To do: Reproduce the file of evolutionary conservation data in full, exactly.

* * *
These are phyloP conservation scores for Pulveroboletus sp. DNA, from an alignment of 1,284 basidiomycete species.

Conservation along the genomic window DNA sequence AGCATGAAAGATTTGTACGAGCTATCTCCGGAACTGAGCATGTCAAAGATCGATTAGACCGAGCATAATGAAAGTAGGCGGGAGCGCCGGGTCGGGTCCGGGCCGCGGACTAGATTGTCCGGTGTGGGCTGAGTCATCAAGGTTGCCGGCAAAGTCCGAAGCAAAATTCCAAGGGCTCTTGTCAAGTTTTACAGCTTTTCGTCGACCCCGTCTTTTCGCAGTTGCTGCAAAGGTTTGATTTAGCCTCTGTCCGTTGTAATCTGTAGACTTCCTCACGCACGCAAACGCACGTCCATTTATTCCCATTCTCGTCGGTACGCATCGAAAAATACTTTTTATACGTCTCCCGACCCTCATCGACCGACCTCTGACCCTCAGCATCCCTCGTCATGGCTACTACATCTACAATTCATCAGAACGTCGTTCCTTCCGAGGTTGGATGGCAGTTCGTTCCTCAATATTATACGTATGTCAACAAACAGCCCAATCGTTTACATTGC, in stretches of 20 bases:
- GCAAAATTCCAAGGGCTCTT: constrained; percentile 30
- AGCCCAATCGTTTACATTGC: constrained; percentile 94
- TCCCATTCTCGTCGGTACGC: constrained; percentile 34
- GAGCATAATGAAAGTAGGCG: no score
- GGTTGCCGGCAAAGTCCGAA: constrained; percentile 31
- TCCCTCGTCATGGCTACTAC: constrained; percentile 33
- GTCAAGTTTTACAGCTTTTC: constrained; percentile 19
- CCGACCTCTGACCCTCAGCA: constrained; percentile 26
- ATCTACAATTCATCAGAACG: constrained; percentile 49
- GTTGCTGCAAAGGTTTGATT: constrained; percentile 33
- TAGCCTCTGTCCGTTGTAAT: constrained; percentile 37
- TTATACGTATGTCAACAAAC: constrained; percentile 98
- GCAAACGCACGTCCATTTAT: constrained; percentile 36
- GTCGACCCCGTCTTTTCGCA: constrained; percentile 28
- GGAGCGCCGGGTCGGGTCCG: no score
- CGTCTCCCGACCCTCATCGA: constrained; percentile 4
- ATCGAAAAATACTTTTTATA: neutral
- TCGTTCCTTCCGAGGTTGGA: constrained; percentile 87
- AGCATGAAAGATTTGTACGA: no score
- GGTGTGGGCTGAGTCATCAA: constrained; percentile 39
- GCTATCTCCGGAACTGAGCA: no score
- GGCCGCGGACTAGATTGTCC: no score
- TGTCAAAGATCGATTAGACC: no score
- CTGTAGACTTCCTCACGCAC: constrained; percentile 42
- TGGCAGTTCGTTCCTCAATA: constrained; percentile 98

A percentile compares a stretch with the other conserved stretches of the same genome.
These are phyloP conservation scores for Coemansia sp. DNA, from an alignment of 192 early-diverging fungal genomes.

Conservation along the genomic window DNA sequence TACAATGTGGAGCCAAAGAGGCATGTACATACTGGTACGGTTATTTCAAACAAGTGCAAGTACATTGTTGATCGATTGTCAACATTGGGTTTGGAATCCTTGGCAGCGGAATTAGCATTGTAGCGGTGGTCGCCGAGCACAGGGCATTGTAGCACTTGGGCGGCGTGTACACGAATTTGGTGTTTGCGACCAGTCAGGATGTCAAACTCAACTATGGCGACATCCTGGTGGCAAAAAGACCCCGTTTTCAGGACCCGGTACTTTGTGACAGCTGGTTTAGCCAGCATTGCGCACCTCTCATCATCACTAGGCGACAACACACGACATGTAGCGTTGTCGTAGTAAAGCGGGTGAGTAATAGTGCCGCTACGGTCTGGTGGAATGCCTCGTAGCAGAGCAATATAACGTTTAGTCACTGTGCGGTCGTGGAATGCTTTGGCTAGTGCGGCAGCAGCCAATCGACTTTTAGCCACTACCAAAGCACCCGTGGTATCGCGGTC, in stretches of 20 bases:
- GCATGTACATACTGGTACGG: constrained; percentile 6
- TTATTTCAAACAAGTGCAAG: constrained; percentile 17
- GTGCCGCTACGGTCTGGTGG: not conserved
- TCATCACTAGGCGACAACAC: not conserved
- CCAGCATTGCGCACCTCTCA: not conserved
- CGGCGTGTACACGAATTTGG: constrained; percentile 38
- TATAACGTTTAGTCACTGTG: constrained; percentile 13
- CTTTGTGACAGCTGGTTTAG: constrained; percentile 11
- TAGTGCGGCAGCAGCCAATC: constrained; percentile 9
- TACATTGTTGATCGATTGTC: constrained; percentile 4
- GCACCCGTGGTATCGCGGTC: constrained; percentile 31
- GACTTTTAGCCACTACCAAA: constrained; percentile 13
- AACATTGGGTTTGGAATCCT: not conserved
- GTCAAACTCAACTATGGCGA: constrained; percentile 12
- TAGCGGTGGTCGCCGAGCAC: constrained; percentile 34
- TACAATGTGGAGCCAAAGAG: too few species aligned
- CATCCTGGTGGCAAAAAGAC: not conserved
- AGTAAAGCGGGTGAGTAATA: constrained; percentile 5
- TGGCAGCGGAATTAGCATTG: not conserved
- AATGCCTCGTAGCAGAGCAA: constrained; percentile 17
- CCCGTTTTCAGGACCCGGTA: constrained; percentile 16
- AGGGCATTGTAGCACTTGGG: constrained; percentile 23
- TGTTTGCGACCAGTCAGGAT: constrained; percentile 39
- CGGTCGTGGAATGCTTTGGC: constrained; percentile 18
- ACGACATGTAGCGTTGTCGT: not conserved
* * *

These are phyloP conservation scores for Pulveroboletus sp. DNA, from an alignment of 1,284 basidiomycete species.

Conservation along the genomic window DNA sequence AGCATGAAAGATTTGTACGAGCTATCTCCGGAACTGAGCATGTCAAAGATCGATTAGACCGAGCATAATGAAAGTAGGCGGGAGCGCCGGGTCGGGTCCGGGCCGCGGACTAGATTGTCCGGTGTGGGCTGAGTCATCAAGGTTGCCGGCAAAGTCCGAAGCAAAATTCCAAGGGCTCTTGTCAAGTTTTACAGCTTTTCGTCGACCCCGTCTTTTCGCAGTTGCTGCAAAGGTTTGATTTAGCCTCTGTCCGTTGTAATCTGTAGACTTCCTCACGCACGCAAACGCACGTCCATTTATTCCCATTCTCGTCGGTACGCATCGAAAAATACTTTTTATACGTCTCCCGACCCTCATCGACCGACCTCTGACCCTCAGCATCCCTCGTCATGGCTACTACATCTACAATTCATCAGAACGTCGTTCCTTCCGAGGTTGGATGGCAGTTCGTTCCTCAATATTATACGTATGTCAACAAACAGCCCAATCGTTTACATTGC, in stretches of 20 bases:
- GCAAAATTCCAAGGGCTCTT: constrained; percentile 30
- AGCCCAATCGTTTACATTGC: constrained; percentile 94
- TCCCATTCTCGTCGGTACGC: constrained; percentile 34
- GAGCATAATGAAAGTAGGCG: no score
- GGTTGCCGGCAAAGTCCGAA: constrained; percentile 31
- TCCCTCGTCATGGCTACTAC: constrained; percentile 33
- GTCAAGTTTTACAGCTTTTC: constrained; percentile 19
- CCGACCTCTGACCCTCAGCA: constrained; percentile 26
- ATCTACAATTCATCAGAACG: constrained; percentile 49
- GTTGCTGCAAAGGTTTGATT: constrained; percentile 33
- TAGCCTCTGTCCGTTGTAAT: constrained; percentile 37
- TTATACGTATGTCAACAAAC: constrained; percentile 98
- GCAAACGCACGTCCATTTAT: constrained; percentile 36
- GTCGACCCCGTCTTTTCGCA: constrained; percentile 28
- GGAGCGCCGGGTCGGGTCCG: no score
- CGTCTCCCGACCCTCATCGA: constrained; percentile 4
- ATCGAAAAATACTTTTTATA: neutral
- TCGTTCCTTCCGAGGTTGGA: constrained; percentile 87
- AGCATGAAAGATTTGTACGA: no score
- GGTGTGGGCTGAGTCATCAA: constrained; percentile 39
- GCTATCTCCGGAACTGAGCA: no score
- GGCCGCGGACTAGATTGTCC: no score
- TGTCAAAGATCGATTAGACC: no score
- CTGTAGACTTCCTCACGCAC: constrained; percentile 42
- TGGCAGTTCGTTCCTCAATA: constrained; percentile 98

A percentile compares a stretch with the other conserved stretches of the same genome.
These are phyloP conservation scores for Coemansia sp. DNA, from an alignment of 192 early-diverging fungal genomes.

Conservation along the genomic window DNA sequence TACAATGTGGAGCCAAAGAGGCATGTACATACTGGTACGGTTATTTCAAACAAGTGCAAGTACATTGTTGATCGATTGTCAACATTGGGTTTGGAATCCTTGGCAGCGGAATTAGCATTGTAGCGGTGGTCGCCGAGCACAGGGCATTGTAGCACTTGGGCGGCGTGTACACGAATTTGGTGTTTGCGACCAGTCAGGATGTCAAACTCAACTATGGCGACATCCTGGTGGCAAAAAGACCCCGTTTTCAGGACCCGGTACTTTGTGACAGCTGGTTTAGCCAGCATTGCGCACCTCTCATCATCACTAGGCGACAACACACGACATGTAGCGTTGTCGTAGTAAAGCGGGTGAGTAATAGTGCCGCTACGGTCTGGTGGAATGCCTCGTAGCAGAGCAATATAACGTTTAGTCACTGTGCGGTCGTGGAATGCTTTGGCTAGTGCGGCAGCAGCCAATCGACTTTTAGCCACTACCAAAGCACCCGTGGTATCGCGGTC, in stretches of 20 bases:
- GCATGTACATACTGGTACGG: constrained; percentile 6
- TTATTTCAAACAAGTGCAAG: constrained; percentile 17
- GTGCCGCTACGGTCTGGTGG: not conserved
- TCATCACTAGGCGACAACAC: not conserved
- CCAGCATTGCGCACCTCTCA: not conserved
- CGGCGTGTACACGAATTTGG: constrained; percentile 38
- TATAACGTTTAGTCACTGTG: constrained; percentile 13
- CTTTGTGACAGCTGGTTTAG: constrained; percentile 11
- TAGTGCGGCAGCAGCCAATC: constrained; percentile 9
- TACATTGTTGATCGATTGTC: constrained; percentile 4
- GCACCCGTGGTATCGCGGTC: constrained; percentile 31
- GACTTTTAGCCACTACCAAA: constrained; percentile 13
- AACATTGGGTTTGGAATCCT: not conserved
- GTCAAACTCAACTATGGCGA: constrained; percentile 12
- TAGCGGTGGTCGCCGAGCAC: constrained; percentile 34
- TACAATGTGGAGCCAAAGAG: too few species aligned
- CATCCTGGTGGCAAAAAGAC: not conserved
- AGTAAAGCGGGTGAGTAATA: constrained; percentile 5
- TGGCAGCGGAATTAGCATTG: not conserved
- AATGCCTCGTAGCAGAGCAA: constrained; percentile 17
- CCCGTTTTCAGGACCCGGTA: constrained; percentile 16
- AGGGCATTGTAGCACTTGGG: constrained; percentile 23
- TGTTTGCGACCAGTCAGGAT: constrained; percentile 39
- CGGTCGTGGAATGCTTTGGC: constrained; percentile 18
- ACGACATGTAGCGTTGTCGT: not conserved